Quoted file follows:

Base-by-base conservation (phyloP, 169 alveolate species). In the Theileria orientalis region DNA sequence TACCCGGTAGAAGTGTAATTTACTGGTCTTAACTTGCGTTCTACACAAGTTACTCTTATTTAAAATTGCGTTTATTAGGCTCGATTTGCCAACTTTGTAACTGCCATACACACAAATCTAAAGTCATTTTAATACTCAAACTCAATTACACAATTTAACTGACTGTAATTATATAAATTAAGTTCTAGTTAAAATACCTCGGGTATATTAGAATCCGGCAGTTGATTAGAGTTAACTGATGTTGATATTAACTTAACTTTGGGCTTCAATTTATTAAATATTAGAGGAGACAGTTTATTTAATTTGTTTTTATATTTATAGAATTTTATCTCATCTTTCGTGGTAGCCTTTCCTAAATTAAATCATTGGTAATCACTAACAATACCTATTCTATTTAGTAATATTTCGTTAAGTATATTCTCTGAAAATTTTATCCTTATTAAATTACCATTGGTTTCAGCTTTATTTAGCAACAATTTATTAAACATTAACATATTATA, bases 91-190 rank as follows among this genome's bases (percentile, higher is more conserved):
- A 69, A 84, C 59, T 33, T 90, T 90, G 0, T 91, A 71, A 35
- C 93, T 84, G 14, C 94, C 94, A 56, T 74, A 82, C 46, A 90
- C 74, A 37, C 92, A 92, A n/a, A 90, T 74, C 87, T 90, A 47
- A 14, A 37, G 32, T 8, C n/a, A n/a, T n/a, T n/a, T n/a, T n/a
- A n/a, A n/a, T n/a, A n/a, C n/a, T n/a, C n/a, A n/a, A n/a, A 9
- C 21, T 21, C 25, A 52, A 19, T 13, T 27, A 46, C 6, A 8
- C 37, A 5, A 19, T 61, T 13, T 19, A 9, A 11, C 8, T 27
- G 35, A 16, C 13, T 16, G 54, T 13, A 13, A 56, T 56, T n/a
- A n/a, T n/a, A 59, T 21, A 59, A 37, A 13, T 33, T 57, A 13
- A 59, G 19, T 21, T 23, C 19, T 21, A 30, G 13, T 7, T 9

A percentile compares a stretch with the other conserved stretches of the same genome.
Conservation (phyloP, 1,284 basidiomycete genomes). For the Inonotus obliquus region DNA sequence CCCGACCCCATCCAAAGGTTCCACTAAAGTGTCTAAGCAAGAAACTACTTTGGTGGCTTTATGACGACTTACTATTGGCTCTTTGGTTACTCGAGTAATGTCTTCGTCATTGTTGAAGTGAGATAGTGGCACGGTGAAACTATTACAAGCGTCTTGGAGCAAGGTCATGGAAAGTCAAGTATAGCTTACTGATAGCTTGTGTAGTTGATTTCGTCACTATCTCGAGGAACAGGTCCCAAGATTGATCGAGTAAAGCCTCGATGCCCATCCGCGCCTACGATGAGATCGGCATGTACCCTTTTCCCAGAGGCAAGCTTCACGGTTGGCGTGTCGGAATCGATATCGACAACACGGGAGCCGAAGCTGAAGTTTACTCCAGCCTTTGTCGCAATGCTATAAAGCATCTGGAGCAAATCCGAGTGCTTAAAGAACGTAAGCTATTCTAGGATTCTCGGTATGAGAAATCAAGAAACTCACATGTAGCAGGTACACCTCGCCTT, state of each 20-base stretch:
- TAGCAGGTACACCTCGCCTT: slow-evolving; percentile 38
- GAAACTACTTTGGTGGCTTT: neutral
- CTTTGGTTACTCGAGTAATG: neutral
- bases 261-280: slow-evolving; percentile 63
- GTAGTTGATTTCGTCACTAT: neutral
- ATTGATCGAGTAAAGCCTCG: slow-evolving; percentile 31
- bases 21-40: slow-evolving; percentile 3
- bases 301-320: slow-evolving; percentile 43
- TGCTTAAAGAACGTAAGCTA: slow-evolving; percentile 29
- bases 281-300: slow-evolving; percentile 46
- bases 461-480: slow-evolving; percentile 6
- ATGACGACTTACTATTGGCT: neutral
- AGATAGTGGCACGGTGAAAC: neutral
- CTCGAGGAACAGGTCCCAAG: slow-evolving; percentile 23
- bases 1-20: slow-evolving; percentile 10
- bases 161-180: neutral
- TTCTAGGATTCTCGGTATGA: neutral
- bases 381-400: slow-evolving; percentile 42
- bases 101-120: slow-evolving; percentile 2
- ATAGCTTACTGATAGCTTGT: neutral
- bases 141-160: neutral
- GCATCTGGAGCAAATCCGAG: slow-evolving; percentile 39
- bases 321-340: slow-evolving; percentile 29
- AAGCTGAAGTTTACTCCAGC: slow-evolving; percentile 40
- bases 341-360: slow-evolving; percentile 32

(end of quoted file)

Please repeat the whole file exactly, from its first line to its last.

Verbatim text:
Base-by-base conservation (phyloP, 169 alveolate species). In the Theileria orientalis region DNA sequence TACCCGGTAGAAGTGTAATTTACTGGTCTTAACTTGCGTTCTACACAAGTTACTCTTATTTAAAATTGCGTTTATTAGGCTCGATTTGCCAACTTTGTAACTGCCATACACACAAATCTAAAGTCATTTTAATACTCAAACTCAATTACACAATTTAACTGACTGTAATTATATAAATTAAGTTCTAGTTAAAATACCTCGGGTATATTAGAATCCGGCAGTTGATTAGAGTTAACTGATGTTGATATTAACTTAACTTTGGGCTTCAATTTATTAAATATTAGAGGAGACAGTTTATTTAATTTGTTTTTATATTTATAGAATTTTATCTCATCTTTCGTGGTAGCCTTTCCTAAATTAAATCATTGGTAATCACTAACAATACCTATTCTATTTAGTAATATTTCGTTAAGTATATTCTCTGAAAATTTTATCCTTATTAAATTACCATTGGTTTCAGCTTTATTTAGCAACAATTTATTAAACATTAACATATTATA, bases 91-190 rank as follows among this genome's bases (percentile, higher is more conserved):
- A 69, A 84, C 59, T 33, T 90, T 90, G 0, T 91, A 71, A 35
- C 93, T 84, G 14, C 94, C 94, A 56, T 74, A 82, C 46, A 90
- C 74, A 37, C 92, A 92, A n/a, A 90, T 74, C 87, T 90, A 47
- A 14, A 37, G 32, T 8, C n/a, A n/a, T n/a, T n/a, T n/a, T n/a
- A n/a, A n/a, T n/a, A n/a, C n/a, T n/a, C n/a, A n/a, A n/a, A 9
- C 21, T 21, C 25, A 52, A 19, T 13, T 27, A 46, C 6, A 8
- C 37, A 5, A 19, T 61, T 13, T 19, A 9, A 11, C 8, T 27
- G 35, A 16, C 13, T 16, G 54, T 13, A 13, A 56, T 56, T n/a
- A n/a, T n/a, A 59, T 21, A 59, A 37, A 13, T 33, T 57, A 13
- A 59, G 19, T 21, T 23, C 19, T 21, A 30, G 13, T 7, T 9

A percentile compares a stretch with the other conserved stretches of the same genome.
Conservation (phyloP, 1,284 basidiomycete genomes). For the Inonotus obliquus region DNA sequence CCCGACCCCATCCAAAGGTTCCACTAAAGTGTCTAAGCAAGAAACTACTTTGGTGGCTTTATGACGACTTACTATTGGCTCTTTGGTTACTCGAGTAATGTCTTCGTCATTGTTGAAGTGAGATAGTGGCACGGTGAAACTATTACAAGCGTCTTGGAGCAAGGTCATGGAAAGTCAAGTATAGCTTACTGATAGCTTGTGTAGTTGATTTCGTCACTATCTCGAGGAACAGGTCCCAAGATTGATCGAGTAAAGCCTCGATGCCCATCCGCGCCTACGATGAGATCGGCATGTACCCTTTTCCCAGAGGCAAGCTTCACGGTTGGCGTGTCGGAATCGATATCGACAACACGGGAGCCGAAGCTGAAGTTTACTCCAGCCTTTGTCGCAATGCTATAAAGCATCTGGAGCAAATCCGAGTGCTTAAAGAACGTAAGCTATTCTAGGATTCTCGGTATGAGAAATCAAGAAACTCACATGTAGCAGGTACACCTCGCCTT, state of each 20-base stretch:
- TAGCAGGTACACCTCGCCTT: slow-evolving; percentile 38
- GAAACTACTTTGGTGGCTTT: neutral
- CTTTGGTTACTCGAGTAATG: neutral
- bases 261-280: slow-evolving; percentile 63
- GTAGTTGATTTCGTCACTAT: neutral
- ATTGATCGAGTAAAGCCTCG: slow-evolving; percentile 31
- bases 21-40: slow-evolving; percentile 3
- bases 301-320: slow-evolving; percentile 43
- TGCTTAAAGAACGTAAGCTA: slow-evolving; percentile 29
- bases 281-300: slow-evolving; percentile 46
- bases 461-480: slow-evolving; percentile 6
- ATGACGACTTACTATTGGCT: neutral
- AGATAGTGGCACGGTGAAAC: neutral
- CTCGAGGAACAGGTCCCAAG: slow-evolving; percentile 23
- bases 1-20: slow-evolving; percentile 10
- bases 161-180: neutral
- TTCTAGGATTCTCGGTATGA: neutral
- bases 381-400: slow-evolving; percentile 42
- bases 101-120: slow-evolving; percentile 2
- ATAGCTTACTGATAGCTTGT: neutral
- bases 141-160: neutral
- GCATCTGGAGCAAATCCGAG: slow-evolving; percentile 39
- bases 321-340: slow-evolving; percentile 29
- AAGCTGAAGTTTACTCCAGC: slow-evolving; percentile 40
- bases 341-360: slow-evolving; percentile 32